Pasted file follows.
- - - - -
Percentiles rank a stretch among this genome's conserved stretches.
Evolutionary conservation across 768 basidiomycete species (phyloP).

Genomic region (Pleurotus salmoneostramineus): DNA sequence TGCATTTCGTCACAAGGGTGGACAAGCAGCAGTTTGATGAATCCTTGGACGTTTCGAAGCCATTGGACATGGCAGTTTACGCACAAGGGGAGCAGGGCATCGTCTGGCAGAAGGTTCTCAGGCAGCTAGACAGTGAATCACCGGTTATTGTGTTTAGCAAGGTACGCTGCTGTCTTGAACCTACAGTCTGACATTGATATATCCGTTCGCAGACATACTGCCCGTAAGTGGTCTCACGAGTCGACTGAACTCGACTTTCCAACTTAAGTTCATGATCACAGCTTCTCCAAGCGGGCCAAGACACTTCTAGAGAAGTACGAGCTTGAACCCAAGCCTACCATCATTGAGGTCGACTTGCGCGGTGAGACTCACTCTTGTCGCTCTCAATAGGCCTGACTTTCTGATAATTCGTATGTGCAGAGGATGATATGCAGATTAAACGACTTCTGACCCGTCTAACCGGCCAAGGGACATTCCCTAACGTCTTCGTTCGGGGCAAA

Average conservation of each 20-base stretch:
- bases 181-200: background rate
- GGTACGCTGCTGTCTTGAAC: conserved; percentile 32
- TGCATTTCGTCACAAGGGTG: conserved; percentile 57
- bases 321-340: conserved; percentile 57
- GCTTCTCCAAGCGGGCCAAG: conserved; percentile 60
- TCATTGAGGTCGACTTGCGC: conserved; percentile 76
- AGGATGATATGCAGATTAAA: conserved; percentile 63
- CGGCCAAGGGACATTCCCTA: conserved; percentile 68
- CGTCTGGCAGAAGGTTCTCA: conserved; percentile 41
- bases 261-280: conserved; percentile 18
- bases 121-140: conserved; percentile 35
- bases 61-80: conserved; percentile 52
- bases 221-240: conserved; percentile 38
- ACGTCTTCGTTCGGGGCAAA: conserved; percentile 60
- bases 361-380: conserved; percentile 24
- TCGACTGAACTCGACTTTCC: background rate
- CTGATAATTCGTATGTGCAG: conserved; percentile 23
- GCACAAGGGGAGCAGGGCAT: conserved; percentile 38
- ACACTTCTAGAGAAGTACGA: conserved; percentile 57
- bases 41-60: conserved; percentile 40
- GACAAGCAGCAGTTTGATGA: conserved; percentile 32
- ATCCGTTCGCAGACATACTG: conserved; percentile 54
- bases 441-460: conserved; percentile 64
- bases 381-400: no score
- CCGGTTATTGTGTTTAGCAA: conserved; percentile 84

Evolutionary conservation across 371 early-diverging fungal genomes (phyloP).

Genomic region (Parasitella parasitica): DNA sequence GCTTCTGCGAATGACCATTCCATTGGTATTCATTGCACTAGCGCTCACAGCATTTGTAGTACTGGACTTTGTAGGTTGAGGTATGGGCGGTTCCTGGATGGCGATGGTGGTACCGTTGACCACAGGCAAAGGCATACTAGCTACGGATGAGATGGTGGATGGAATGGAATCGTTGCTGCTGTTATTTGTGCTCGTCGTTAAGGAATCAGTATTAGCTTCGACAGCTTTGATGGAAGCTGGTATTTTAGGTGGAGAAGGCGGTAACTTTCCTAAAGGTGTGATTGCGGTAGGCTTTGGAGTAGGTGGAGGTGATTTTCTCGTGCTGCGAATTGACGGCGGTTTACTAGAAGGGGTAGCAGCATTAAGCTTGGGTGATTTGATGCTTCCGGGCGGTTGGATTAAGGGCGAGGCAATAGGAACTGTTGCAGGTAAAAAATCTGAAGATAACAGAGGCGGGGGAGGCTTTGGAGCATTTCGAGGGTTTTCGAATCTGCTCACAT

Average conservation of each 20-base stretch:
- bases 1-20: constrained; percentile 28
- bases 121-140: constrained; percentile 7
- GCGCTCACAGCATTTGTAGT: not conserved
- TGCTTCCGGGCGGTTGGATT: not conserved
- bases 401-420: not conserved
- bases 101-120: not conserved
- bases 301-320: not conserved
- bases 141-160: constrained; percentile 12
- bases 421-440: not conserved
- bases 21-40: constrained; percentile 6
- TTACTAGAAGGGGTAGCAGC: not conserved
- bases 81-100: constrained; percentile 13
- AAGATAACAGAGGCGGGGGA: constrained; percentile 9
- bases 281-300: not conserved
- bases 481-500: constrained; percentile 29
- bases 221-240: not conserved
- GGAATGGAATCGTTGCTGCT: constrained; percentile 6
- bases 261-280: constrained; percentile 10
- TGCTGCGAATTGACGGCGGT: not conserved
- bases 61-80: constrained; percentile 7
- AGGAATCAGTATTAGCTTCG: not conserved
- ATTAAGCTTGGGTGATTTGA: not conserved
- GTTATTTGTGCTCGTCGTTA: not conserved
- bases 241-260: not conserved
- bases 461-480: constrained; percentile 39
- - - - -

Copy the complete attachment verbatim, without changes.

Percentiles rank a stretch among this genome's conserved stretches.
Evolutionary conservation across 768 basidiomycete species (phyloP).

Genomic region (Pleurotus salmoneostramineus): DNA sequence TGCATTTCGTCACAAGGGTGGACAAGCAGCAGTTTGATGAATCCTTGGACGTTTCGAAGCCATTGGACATGGCAGTTTACGCACAAGGGGAGCAGGGCATCGTCTGGCAGAAGGTTCTCAGGCAGCTAGACAGTGAATCACCGGTTATTGTGTTTAGCAAGGTACGCTGCTGTCTTGAACCTACAGTCTGACATTGATATATCCGTTCGCAGACATACTGCCCGTAAGTGGTCTCACGAGTCGACTGAACTCGACTTTCCAACTTAAGTTCATGATCACAGCTTCTCCAAGCGGGCCAAGACACTTCTAGAGAAGTACGAGCTTGAACCCAAGCCTACCATCATTGAGGTCGACTTGCGCGGTGAGACTCACTCTTGTCGCTCTCAATAGGCCTGACTTTCTGATAATTCGTATGTGCAGAGGATGATATGCAGATTAAACGACTTCTGACCCGTCTAACCGGCCAAGGGACATTCCCTAACGTCTTCGTTCGGGGCAAA

Average conservation of each 20-base stretch:
- bases 181-200: background rate
- GGTACGCTGCTGTCTTGAAC: conserved; percentile 32
- TGCATTTCGTCACAAGGGTG: conserved; percentile 57
- bases 321-340: conserved; percentile 57
- GCTTCTCCAAGCGGGCCAAG: conserved; percentile 60
- TCATTGAGGTCGACTTGCGC: conserved; percentile 76
- AGGATGATATGCAGATTAAA: conserved; percentile 63
- CGGCCAAGGGACATTCCCTA: conserved; percentile 68
- CGTCTGGCAGAAGGTTCTCA: conserved; percentile 41
- bases 261-280: conserved; percentile 18
- bases 121-140: conserved; percentile 35
- bases 61-80: conserved; percentile 52
- bases 221-240: conserved; percentile 38
- ACGTCTTCGTTCGGGGCAAA: conserved; percentile 60
- bases 361-380: conserved; percentile 24
- TCGACTGAACTCGACTTTCC: background rate
- CTGATAATTCGTATGTGCAG: conserved; percentile 23
- GCACAAGGGGAGCAGGGCAT: conserved; percentile 38
- ACACTTCTAGAGAAGTACGA: conserved; percentile 57
- bases 41-60: conserved; percentile 40
- GACAAGCAGCAGTTTGATGA: conserved; percentile 32
- ATCCGTTCGCAGACATACTG: conserved; percentile 54
- bases 441-460: conserved; percentile 64
- bases 381-400: no score
- CCGGTTATTGTGTTTAGCAA: conserved; percentile 84

Evolutionary conservation across 371 early-diverging fungal genomes (phyloP).

Genomic region (Parasitella parasitica): DNA sequence GCTTCTGCGAATGACCATTCCATTGGTATTCATTGCACTAGCGCTCACAGCATTTGTAGTACTGGACTTTGTAGGTTGAGGTATGGGCGGTTCCTGGATGGCGATGGTGGTACCGTTGACCACAGGCAAAGGCATACTAGCTACGGATGAGATGGTGGATGGAATGGAATCGTTGCTGCTGTTATTTGTGCTCGTCGTTAAGGAATCAGTATTAGCTTCGACAGCTTTGATGGAAGCTGGTATTTTAGGTGGAGAAGGCGGTAACTTTCCTAAAGGTGTGATTGCGGTAGGCTTTGGAGTAGGTGGAGGTGATTTTCTCGTGCTGCGAATTGACGGCGGTTTACTAGAAGGGGTAGCAGCATTAAGCTTGGGTGATTTGATGCTTCCGGGCGGTTGGATTAAGGGCGAGGCAATAGGAACTGTTGCAGGTAAAAAATCTGAAGATAACAGAGGCGGGGGAGGCTTTGGAGCATTTCGAGGGTTTTCGAATCTGCTCACAT

Average conservation of each 20-base stretch:
- bases 1-20: constrained; percentile 28
- bases 121-140: constrained; percentile 7
- GCGCTCACAGCATTTGTAGT: not conserved
- TGCTTCCGGGCGGTTGGATT: not conserved
- bases 401-420: not conserved
- bases 101-120: not conserved
- bases 301-320: not conserved
- bases 141-160: constrained; percentile 12
- bases 421-440: not conserved
- bases 21-40: constrained; percentile 6
- TTACTAGAAGGGGTAGCAGC: not conserved
- bases 81-100: constrained; percentile 13
- AAGATAACAGAGGCGGGGGA: constrained; percentile 9
- bases 281-300: not conserved
- bases 481-500: constrained; percentile 29
- bases 221-240: not conserved
- GGAATGGAATCGTTGCTGCT: constrained; percentile 6
- bases 261-280: constrained; percentile 10
- TGCTGCGAATTGACGGCGGT: not conserved
- bases 61-80: constrained; percentile 7
- AGGAATCAGTATTAGCTTCG: not conserved
- ATTAAGCTTGGGTGATTTGA: not conserved
- GTTATTTGTGCTCGTCGTTA: not conserved
- bases 241-260: not conserved
- bases 461-480: constrained; percentile 39